The train between Varanasi and Khajuraho was a pleasant surprise – immaculately clean, half-empty and lacking the little furry friends we had on our previous train trip. We were lucky enough to secure a six-berth cabin to ourselves and had a relatively good night’s sleep, awoken only by the attendant who told us we’d arrived in Khajuraho.
On our first day here we dropped into a barber so Richard could get his hair cut. As has been the case in most other places we’ve visited, a few people who were sitting in the shop struck up a conversation and suggested we share some tea in their cafe after we’d finished. We spent an hour or two having chai and then went to see the main attraction in this town, the ‘western’ group of temples, featuring sandstone Karma Sutra carvings. The temples are really beautiful, dating back to the 10th century and set within the surrounds of a really well-maintained and quiet park. The main street of the town overlooks the park and the temples and features a strip of rooftop restaurants with an idyllic view that makes it difficult to walk away.
Yesterday we took a trip out of town on an auto-rickshaw with our friend from the cafe. We have a newfound respect for these three-wheeled machines, otherwise known as ‘Indian helicopters’, as this one managed to take us down some pretty bumpy and rough roads. We spent a few hours wandering around the national park and fending off monkeys along the way. The park is also apparently home to tigers, although none have been seen for several years. Afterwards we visited a riverside retreat and had a lunch break, where our friend asked if we would like to hear the bird calling skills he’d been talking about earlier. He managed to call about a hundred crows from all around by making bizarre bird calls. Within seconds the crows were circling around and above us, flying out of sight only once he “told them to leave”.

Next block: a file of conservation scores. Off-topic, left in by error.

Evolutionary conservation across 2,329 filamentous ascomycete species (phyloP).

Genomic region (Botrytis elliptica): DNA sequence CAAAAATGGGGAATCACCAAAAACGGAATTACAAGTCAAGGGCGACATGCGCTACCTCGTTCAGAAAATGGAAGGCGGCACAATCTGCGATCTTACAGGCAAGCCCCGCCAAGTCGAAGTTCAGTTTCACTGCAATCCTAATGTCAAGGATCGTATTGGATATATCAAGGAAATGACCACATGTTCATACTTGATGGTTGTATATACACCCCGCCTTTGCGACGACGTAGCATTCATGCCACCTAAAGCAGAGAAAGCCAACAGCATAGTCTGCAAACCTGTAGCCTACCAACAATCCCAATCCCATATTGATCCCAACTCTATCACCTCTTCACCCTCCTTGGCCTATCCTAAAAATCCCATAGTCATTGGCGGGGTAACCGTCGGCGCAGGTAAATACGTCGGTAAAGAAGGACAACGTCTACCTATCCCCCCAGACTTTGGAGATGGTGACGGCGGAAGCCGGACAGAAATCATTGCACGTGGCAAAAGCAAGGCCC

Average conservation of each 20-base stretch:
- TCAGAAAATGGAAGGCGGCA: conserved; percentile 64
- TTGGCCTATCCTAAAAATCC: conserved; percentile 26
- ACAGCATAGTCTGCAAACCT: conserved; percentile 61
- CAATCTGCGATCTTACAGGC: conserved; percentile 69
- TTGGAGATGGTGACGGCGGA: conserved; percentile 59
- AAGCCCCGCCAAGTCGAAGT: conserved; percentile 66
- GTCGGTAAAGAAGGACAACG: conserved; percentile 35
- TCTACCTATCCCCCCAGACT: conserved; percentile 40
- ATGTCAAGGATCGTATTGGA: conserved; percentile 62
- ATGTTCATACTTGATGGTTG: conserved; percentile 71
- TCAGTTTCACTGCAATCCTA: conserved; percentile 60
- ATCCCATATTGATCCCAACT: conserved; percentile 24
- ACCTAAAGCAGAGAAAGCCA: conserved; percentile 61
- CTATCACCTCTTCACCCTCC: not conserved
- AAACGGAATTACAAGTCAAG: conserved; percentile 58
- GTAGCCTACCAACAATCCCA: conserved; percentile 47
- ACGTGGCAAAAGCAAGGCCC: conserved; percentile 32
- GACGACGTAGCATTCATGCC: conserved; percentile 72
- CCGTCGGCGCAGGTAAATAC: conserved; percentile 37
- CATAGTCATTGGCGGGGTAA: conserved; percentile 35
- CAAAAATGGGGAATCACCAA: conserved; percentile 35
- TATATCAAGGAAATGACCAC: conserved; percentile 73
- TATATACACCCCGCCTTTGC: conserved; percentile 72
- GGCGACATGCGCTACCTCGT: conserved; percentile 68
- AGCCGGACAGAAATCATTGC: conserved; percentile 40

On our last day in Khajuraho we wandered around the southern and eastern groups of temples – not quite so well presented but no less magnificent than the western group. Instead of being set within garden surrounds these temples looked more like tall sandstone sculptures rising out of the dusty landscape. The weather has gotten steadily warmer since our arrival in India six weeks ago, making it difficult to wander around in the heat of the day, so we decided to take the afternoon off sight-seeing to spend the rest of the day overlooking the temples at one of the rooftop restaurants.
© Richard Munckton